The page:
My son recently returned from a semester abroad. Although he has traveled abroad numerous times, this trip was the longest. And this time he would not be in the company of teachers, classmates, or his family. It was imperative that we be more thorough with preparation and safety than in the past, addressing the new challenges of independent travel. As a parent of kids who travel abroad fairly often, I share these tips with you.

Make Copies

As practice I keep multiple copies of our passports at all times. Be sure your child has a copy of the first pages of her passport for her travel. Also make copies of the visa page, if a visa is required for travel.

Make copies of the front and back of the credit card she will be using; write the phone number(s) to call in case the card is lost or stolen on the copies. Make copies of health insurance information and coverage, and give these to your child too. Encourage your child to keep these copies together, but away from the original items. The copies can then be moved to a safe and accessible place where your child is staying.

Passports and other travel documents are far easier to replace if your child has the copies and information close at hand. Credit cards can be suspended and replaced if you have the information to do so.

Create a folder or binder in which you can keep copies of all of your child's travel documents, health insurance and credit card. I also keep my kid's itinerary and all travel program information and important contacts in the same folder.

Have the Safety Talk

Talk to her about safety, MULTIPLE times, long before your child travels. Americans are targets worldwide. Talk drugs, alcohol, and sex based on your family's values. And trafficking.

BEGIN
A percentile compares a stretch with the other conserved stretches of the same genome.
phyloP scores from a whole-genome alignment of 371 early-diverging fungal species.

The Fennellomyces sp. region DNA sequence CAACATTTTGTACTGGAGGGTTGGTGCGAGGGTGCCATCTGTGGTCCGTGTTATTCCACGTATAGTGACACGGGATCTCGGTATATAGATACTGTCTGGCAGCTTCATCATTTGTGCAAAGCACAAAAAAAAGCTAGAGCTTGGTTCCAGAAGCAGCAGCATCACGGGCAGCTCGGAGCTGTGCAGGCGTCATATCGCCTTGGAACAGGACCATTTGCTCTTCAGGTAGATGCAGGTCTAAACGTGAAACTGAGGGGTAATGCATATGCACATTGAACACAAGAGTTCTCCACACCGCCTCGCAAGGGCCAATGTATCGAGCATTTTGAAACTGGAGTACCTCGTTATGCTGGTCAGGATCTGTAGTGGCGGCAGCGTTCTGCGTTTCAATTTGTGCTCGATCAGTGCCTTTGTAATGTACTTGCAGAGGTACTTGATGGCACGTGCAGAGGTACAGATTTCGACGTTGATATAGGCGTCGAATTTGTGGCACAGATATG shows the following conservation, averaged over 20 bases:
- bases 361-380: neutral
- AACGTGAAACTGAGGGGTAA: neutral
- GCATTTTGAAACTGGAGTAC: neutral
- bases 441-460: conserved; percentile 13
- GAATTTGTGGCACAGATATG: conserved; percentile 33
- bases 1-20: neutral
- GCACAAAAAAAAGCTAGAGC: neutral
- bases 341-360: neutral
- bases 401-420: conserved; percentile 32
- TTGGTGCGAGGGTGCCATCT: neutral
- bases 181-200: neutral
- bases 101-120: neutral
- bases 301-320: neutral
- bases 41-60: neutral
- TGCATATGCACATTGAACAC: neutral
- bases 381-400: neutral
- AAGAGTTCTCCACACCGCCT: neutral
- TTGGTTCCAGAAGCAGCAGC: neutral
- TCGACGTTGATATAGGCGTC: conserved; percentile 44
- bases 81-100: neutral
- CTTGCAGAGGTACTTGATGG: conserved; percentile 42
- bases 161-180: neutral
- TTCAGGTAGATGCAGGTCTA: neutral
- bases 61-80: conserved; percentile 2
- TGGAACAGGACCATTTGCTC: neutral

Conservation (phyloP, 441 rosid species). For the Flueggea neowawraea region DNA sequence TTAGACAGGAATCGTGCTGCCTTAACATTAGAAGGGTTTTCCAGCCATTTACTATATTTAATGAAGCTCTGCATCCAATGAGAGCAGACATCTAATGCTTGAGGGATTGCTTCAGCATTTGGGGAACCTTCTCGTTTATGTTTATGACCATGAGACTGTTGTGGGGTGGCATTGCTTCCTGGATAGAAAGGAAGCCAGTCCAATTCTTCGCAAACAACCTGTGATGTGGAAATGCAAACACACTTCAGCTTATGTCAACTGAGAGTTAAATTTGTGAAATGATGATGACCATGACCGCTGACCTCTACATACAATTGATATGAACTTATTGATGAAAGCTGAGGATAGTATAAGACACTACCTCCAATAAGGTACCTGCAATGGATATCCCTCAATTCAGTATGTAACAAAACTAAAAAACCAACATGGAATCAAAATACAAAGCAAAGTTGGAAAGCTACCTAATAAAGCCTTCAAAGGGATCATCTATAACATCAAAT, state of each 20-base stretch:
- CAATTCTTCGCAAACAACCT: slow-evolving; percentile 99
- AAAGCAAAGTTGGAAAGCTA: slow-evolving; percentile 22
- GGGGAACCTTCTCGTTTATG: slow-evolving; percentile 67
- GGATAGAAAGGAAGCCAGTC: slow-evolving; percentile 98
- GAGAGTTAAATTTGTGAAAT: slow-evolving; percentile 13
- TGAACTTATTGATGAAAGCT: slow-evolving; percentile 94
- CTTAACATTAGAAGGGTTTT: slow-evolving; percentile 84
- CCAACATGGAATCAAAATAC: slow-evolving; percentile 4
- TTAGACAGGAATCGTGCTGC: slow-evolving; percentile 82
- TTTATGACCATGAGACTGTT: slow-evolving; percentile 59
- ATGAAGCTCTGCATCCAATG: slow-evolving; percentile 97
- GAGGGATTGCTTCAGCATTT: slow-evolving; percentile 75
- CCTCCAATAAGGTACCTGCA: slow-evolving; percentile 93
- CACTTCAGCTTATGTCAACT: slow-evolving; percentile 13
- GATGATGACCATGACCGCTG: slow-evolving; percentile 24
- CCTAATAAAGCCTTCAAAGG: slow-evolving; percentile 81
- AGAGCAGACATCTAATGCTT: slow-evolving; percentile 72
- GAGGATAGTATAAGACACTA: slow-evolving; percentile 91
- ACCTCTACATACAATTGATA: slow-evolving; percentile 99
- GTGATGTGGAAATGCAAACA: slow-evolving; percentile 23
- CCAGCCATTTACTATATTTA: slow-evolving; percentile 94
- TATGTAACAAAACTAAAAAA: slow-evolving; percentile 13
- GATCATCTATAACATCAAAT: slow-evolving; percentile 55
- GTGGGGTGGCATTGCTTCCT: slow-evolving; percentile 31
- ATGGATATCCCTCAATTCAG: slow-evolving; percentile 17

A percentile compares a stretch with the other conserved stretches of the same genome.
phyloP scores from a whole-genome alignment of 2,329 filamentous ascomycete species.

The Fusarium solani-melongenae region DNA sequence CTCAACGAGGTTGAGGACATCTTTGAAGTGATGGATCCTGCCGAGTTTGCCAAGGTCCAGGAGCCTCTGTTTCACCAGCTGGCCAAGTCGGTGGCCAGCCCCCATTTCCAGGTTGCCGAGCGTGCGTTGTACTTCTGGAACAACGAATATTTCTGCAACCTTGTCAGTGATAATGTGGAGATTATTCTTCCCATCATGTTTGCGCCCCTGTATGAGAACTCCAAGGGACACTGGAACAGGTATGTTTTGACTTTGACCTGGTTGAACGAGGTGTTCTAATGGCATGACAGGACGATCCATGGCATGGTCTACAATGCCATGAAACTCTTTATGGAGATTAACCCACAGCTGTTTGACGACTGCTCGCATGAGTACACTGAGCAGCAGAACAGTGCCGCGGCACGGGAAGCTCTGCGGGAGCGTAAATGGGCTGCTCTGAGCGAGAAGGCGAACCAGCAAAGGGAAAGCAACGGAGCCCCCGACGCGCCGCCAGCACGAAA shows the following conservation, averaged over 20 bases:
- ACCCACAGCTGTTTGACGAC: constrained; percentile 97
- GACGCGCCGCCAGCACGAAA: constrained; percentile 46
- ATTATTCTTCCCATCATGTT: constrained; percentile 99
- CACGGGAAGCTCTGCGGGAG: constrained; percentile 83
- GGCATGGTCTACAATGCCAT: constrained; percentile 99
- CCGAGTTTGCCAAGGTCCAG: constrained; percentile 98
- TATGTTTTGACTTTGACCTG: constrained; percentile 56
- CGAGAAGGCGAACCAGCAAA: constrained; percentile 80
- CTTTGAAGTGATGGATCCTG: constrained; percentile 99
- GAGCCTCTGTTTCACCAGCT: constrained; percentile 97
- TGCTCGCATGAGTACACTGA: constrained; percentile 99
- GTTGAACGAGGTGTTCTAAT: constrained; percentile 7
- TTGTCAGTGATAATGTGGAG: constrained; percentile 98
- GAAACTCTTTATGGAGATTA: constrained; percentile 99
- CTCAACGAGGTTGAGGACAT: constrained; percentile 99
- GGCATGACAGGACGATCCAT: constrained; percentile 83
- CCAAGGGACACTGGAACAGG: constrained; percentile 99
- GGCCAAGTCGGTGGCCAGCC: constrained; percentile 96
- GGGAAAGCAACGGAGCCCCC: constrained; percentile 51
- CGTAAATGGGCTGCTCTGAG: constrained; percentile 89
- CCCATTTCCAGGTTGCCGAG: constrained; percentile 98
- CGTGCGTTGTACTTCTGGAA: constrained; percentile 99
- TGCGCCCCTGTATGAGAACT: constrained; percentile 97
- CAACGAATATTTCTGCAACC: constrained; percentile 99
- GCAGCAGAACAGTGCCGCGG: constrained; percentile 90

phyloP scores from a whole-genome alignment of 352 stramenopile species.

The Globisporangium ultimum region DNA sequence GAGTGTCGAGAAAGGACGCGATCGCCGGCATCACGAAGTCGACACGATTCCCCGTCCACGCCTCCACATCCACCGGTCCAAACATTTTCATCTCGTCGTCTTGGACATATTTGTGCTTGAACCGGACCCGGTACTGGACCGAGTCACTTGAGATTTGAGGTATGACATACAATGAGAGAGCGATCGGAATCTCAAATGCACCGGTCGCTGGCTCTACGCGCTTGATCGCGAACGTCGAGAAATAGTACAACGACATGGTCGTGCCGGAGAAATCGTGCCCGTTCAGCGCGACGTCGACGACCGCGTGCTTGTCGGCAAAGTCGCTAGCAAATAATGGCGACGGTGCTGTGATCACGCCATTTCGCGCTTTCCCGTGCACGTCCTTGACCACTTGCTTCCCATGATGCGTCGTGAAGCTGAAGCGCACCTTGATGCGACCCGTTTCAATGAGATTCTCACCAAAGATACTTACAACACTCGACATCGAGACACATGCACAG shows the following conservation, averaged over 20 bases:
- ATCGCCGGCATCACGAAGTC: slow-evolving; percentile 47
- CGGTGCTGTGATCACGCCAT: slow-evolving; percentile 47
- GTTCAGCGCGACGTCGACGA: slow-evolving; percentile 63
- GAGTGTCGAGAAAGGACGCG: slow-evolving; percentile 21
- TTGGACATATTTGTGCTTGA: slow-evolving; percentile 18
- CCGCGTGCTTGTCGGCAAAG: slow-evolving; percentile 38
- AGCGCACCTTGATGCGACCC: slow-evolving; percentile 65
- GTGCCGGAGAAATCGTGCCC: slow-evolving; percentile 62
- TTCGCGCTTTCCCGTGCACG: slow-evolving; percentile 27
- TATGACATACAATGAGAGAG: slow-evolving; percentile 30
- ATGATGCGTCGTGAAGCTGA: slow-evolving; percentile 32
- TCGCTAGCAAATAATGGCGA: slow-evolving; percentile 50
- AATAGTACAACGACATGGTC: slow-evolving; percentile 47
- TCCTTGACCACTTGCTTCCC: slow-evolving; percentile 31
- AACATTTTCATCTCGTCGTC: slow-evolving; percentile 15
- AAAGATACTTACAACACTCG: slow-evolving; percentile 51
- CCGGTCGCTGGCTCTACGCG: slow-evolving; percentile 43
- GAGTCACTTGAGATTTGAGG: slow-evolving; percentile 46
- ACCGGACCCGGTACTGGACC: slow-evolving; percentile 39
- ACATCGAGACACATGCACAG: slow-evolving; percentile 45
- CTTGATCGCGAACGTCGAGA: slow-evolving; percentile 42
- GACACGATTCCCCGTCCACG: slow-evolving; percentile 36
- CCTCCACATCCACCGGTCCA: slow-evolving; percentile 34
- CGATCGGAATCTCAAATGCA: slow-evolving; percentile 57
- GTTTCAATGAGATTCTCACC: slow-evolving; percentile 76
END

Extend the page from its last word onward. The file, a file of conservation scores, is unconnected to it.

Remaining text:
Consider birth control pills if she isn't taking them. Non-consensual sex occurs. Protect your child in advance because your child may be unable to protect herself in the event something happens. Discuss the importance of being with someone you can trust at all times, or letting people know where you are and how you are getting there.

Explore where your child is traveling ahead of time, what "safety net" might be available. This time my son was going to be studying and living in in France. This was his second to trip to this city; however, I checked to see if we knew of anyone there, or if we had friends who had reliable friends. Turned out we had several friends in the same city, one who was a physician, and other friends and acquaintances living in other cities he would be visiting in congruent countries.

Stay in Touch

Communication does not need to be expensive. You can text with your son or daughter via free smartphone apps like WhatsApp, which allows you to exchange messages without paying the expensive international SMS fees. Use Skype for video calls, which is also free. Set up these networking platforms and test for ease of communication ahead of time.